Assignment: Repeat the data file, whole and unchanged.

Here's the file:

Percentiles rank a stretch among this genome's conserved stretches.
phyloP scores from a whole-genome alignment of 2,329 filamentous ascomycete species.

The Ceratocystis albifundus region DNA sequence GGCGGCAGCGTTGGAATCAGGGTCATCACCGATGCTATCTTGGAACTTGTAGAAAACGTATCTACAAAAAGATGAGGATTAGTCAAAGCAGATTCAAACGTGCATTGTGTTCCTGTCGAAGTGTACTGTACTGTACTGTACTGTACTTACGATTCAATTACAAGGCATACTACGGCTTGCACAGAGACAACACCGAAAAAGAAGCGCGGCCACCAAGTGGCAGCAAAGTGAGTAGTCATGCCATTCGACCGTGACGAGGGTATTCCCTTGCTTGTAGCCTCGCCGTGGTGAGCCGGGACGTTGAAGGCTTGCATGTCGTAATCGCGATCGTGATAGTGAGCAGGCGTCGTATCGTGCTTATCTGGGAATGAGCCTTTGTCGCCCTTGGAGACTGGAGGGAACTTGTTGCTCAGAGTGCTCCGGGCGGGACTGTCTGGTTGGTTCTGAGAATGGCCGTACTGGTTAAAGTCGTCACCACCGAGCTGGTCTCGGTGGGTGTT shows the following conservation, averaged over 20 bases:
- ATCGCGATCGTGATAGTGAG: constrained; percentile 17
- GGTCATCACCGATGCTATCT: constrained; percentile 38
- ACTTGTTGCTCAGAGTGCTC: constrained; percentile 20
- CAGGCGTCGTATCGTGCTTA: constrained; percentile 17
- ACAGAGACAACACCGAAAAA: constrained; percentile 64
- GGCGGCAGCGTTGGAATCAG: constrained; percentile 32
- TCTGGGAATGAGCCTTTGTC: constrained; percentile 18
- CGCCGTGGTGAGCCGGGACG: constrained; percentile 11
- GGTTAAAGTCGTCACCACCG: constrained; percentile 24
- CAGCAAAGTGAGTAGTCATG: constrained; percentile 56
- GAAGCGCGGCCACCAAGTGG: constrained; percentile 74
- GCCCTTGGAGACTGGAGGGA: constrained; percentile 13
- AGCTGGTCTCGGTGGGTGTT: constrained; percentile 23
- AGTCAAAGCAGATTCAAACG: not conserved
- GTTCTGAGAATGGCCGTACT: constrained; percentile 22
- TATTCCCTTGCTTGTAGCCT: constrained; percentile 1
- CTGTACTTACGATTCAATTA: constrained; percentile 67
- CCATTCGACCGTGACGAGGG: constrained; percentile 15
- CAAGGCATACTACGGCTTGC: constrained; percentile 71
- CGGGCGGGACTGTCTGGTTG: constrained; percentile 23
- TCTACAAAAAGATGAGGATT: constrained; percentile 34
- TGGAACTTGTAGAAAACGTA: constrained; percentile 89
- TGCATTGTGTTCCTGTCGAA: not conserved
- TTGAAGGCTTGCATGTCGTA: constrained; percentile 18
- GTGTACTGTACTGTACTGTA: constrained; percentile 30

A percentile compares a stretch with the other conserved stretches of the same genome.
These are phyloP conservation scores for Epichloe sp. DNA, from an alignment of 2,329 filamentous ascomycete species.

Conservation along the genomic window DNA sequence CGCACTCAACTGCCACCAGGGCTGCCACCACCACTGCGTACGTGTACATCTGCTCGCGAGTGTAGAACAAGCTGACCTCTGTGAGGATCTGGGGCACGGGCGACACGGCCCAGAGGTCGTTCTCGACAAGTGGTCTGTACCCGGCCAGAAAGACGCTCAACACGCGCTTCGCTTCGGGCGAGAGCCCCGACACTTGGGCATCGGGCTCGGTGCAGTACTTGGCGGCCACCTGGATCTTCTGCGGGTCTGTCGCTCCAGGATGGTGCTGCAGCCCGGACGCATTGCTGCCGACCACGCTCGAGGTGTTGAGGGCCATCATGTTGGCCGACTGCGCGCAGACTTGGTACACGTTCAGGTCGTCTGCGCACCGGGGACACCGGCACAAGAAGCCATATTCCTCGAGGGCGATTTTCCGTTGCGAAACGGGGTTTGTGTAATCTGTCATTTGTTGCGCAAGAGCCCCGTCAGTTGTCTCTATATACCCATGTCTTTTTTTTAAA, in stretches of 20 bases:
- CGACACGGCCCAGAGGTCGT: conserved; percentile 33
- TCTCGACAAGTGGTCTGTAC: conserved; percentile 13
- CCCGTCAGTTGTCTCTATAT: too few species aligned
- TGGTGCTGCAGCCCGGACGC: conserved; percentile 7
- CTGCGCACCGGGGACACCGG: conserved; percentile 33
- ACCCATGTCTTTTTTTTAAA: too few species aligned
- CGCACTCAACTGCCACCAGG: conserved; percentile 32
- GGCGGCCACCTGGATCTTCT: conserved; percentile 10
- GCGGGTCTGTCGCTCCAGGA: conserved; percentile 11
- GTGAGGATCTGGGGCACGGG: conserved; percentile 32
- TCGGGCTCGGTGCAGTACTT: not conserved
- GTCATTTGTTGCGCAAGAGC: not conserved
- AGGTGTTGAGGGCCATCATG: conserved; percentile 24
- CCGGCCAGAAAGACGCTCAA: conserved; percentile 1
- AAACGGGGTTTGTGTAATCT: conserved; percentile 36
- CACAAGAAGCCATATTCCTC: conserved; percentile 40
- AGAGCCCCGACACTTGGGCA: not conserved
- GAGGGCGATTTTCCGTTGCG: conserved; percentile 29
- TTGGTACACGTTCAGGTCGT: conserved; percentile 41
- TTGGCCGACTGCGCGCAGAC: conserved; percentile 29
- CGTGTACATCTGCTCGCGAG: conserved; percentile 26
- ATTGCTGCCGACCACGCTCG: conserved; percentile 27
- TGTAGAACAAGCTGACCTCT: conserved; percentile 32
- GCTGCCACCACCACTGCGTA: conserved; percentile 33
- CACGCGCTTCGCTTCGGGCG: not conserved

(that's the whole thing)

Percentiles rank a stretch among this genome's conserved stretches.
phyloP scores from a whole-genome alignment of 2,329 filamentous ascomycete species.

The Ceratocystis albifundus region DNA sequence GGCGGCAGCGTTGGAATCAGGGTCATCACCGATGCTATCTTGGAACTTGTAGAAAACGTATCTACAAAAAGATGAGGATTAGTCAAAGCAGATTCAAACGTGCATTGTGTTCCTGTCGAAGTGTACTGTACTGTACTGTACTGTACTTACGATTCAATTACAAGGCATACTACGGCTTGCACAGAGACAACACCGAAAAAGAAGCGCGGCCACCAAGTGGCAGCAAAGTGAGTAGTCATGCCATTCGACCGTGACGAGGGTATTCCCTTGCTTGTAGCCTCGCCGTGGTGAGCCGGGACGTTGAAGGCTTGCATGTCGTAATCGCGATCGTGATAGTGAGCAGGCGTCGTATCGTGCTTATCTGGGAATGAGCCTTTGTCGCCCTTGGAGACTGGAGGGAACTTGTTGCTCAGAGTGCTCCGGGCGGGACTGTCTGGTTGGTTCTGAGAATGGCCGTACTGGTTAAAGTCGTCACCACCGAGCTGGTCTCGGTGGGTGTT shows the following conservation, averaged over 20 bases:
- ATCGCGATCGTGATAGTGAG: constrained; percentile 17
- GGTCATCACCGATGCTATCT: constrained; percentile 38
- ACTTGTTGCTCAGAGTGCTC: constrained; percentile 20
- CAGGCGTCGTATCGTGCTTA: constrained; percentile 17
- ACAGAGACAACACCGAAAAA: constrained; percentile 64
- GGCGGCAGCGTTGGAATCAG: constrained; percentile 32
- TCTGGGAATGAGCCTTTGTC: constrained; percentile 18
- CGCCGTGGTGAGCCGGGACG: constrained; percentile 11
- GGTTAAAGTCGTCACCACCG: constrained; percentile 24
- CAGCAAAGTGAGTAGTCATG: constrained; percentile 56
- GAAGCGCGGCCACCAAGTGG: constrained; percentile 74
- GCCCTTGGAGACTGGAGGGA: constrained; percentile 13
- AGCTGGTCTCGGTGGGTGTT: constrained; percentile 23
- AGTCAAAGCAGATTCAAACG: not conserved
- GTTCTGAGAATGGCCGTACT: constrained; percentile 22
- TATTCCCTTGCTTGTAGCCT: constrained; percentile 1
- CTGTACTTACGATTCAATTA: constrained; percentile 67
- CCATTCGACCGTGACGAGGG: constrained; percentile 15
- CAAGGCATACTACGGCTTGC: constrained; percentile 71
- CGGGCGGGACTGTCTGGTTG: constrained; percentile 23
- TCTACAAAAAGATGAGGATT: constrained; percentile 34
- TGGAACTTGTAGAAAACGTA: constrained; percentile 89
- TGCATTGTGTTCCTGTCGAA: not conserved
- TTGAAGGCTTGCATGTCGTA: constrained; percentile 18
- GTGTACTGTACTGTACTGTA: constrained; percentile 30

A percentile compares a stretch with the other conserved stretches of the same genome.
These are phyloP conservation scores for Epichloe sp. DNA, from an alignment of 2,329 filamentous ascomycete species.

Conservation along the genomic window DNA sequence CGCACTCAACTGCCACCAGGGCTGCCACCACCACTGCGTACGTGTACATCTGCTCGCGAGTGTAGAACAAGCTGACCTCTGTGAGGATCTGGGGCACGGGCGACACGGCCCAGAGGTCGTTCTCGACAAGTGGTCTGTACCCGGCCAGAAAGACGCTCAACACGCGCTTCGCTTCGGGCGAGAGCCCCGACACTTGGGCATCGGGCTCGGTGCAGTACTTGGCGGCCACCTGGATCTTCTGCGGGTCTGTCGCTCCAGGATGGTGCTGCAGCCCGGACGCATTGCTGCCGACCACGCTCGAGGTGTTGAGGGCCATCATGTTGGCCGACTGCGCGCAGACTTGGTACACGTTCAGGTCGTCTGCGCACCGGGGACACCGGCACAAGAAGCCATATTCCTCGAGGGCGATTTTCCGTTGCGAAACGGGGTTTGTGTAATCTGTCATTTGTTGCGCAAGAGCCCCGTCAGTTGTCTCTATATACCCATGTCTTTTTTTTAAA, in stretches of 20 bases:
- CGACACGGCCCAGAGGTCGT: conserved; percentile 33
- TCTCGACAAGTGGTCTGTAC: conserved; percentile 13
- CCCGTCAGTTGTCTCTATAT: too few species aligned
- TGGTGCTGCAGCCCGGACGC: conserved; percentile 7
- CTGCGCACCGGGGACACCGG: conserved; percentile 33
- ACCCATGTCTTTTTTTTAAA: too few species aligned
- CGCACTCAACTGCCACCAGG: conserved; percentile 32
- GGCGGCCACCTGGATCTTCT: conserved; percentile 10
- GCGGGTCTGTCGCTCCAGGA: conserved; percentile 11
- GTGAGGATCTGGGGCACGGG: conserved; percentile 32
- TCGGGCTCGGTGCAGTACTT: not conserved
- GTCATTTGTTGCGCAAGAGC: not conserved
- AGGTGTTGAGGGCCATCATG: conserved; percentile 24
- CCGGCCAGAAAGACGCTCAA: conserved; percentile 1
- AAACGGGGTTTGTGTAATCT: conserved; percentile 36
- CACAAGAAGCCATATTCCTC: conserved; percentile 40
- AGAGCCCCGACACTTGGGCA: not conserved
- GAGGGCGATTTTCCGTTGCG: conserved; percentile 29
- TTGGTACACGTTCAGGTCGT: conserved; percentile 41
- TTGGCCGACTGCGCGCAGAC: conserved; percentile 29
- CGTGTACATCTGCTCGCGAG: conserved; percentile 26
- ATTGCTGCCGACCACGCTCG: conserved; percentile 27
- TGTAGAACAAGCTGACCTCT: conserved; percentile 32
- GCTGCCACCACCACTGCGTA: conserved; percentile 33
- CACGCGCTTCGCTTCGGGCG: not conserved